I wonder how much of our best behavior that we reserve for when in public (and the accompanying corollary of less so for family) is a put on. I imagine some people do feel the need to impress strangers more than those closest to them. And I also imagine that for some, politeness either comes naturally or was beaten into them as a child. I should say, hopefully impressed upon them as a child. Public politeness manifests in interesting ways, and, as my brain tends to work occasionally, I explored an insignificant tangent last week…
Sometimes public politeness can lead to awkward situations. What do you do when someone holds the door for you? As you walk through, do you reach out to hold the door? What if he/she stills holds it? Do you not try to also hold the door open? Doors being doors in a well designed (or actually meeting accessibility building codes) facility, it’s not likely that it takes both of you to restrain it from closing. I’ve seen some contortionist-like positions assumed as people try to keep open a door – or jockey through – without touching the other person. Awkward is an understatement. Of course, you may be polite in thinking to hold a door for one, only to find yourself standing guard for the entire Ninth Royal Mountaineers. Meanwhile, your family is already seated in the theater, wondering what happened to you.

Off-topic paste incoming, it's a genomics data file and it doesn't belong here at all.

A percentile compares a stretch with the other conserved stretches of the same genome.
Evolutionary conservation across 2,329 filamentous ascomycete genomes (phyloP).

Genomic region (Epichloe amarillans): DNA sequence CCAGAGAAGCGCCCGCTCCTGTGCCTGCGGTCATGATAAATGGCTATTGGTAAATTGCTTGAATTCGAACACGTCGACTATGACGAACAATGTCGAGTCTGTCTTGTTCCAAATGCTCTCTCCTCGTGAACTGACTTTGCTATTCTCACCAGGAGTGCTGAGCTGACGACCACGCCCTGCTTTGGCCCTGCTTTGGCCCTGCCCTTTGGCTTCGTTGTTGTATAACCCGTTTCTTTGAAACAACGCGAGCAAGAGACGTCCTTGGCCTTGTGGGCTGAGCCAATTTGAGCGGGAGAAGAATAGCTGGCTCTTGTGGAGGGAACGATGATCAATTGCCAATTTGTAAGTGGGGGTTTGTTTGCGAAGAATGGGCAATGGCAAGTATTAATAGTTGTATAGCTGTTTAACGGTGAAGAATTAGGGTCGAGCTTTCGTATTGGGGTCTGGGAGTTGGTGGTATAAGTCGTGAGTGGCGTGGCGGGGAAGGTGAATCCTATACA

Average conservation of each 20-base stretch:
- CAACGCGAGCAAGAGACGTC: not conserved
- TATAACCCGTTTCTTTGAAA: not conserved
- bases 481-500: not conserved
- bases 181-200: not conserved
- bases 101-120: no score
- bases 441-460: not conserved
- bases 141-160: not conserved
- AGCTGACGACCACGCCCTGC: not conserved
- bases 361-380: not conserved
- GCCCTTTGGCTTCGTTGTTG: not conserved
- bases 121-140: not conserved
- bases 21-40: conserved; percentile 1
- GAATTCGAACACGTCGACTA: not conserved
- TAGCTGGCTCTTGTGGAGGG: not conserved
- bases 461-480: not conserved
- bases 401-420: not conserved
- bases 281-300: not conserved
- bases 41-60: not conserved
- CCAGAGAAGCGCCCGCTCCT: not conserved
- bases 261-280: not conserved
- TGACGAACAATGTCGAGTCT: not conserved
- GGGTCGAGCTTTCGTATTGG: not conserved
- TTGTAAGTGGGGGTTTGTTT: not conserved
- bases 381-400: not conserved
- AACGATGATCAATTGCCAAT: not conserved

Posted in Art, Beers, Books, Personal thoughts
Tagged Anchor Brewing Liberty Ale, arts, Brooklyn Brewery BrownAle, cervical disc, cityartcal, Connective Hub, courtesy, Dallas Summer Musicals, doors, elevators, EMG, gun control, Iron Thistle, Jules Verne, Managing as Designing, Mary Poppins, MRI, musicals, parking, Paulaner Slavatore Double Bock, politeness, political correctness, Robert Anton Wilson, root canal, The Little Big Things, Tom Peters, Twenty Thousand Leagues Under the Sea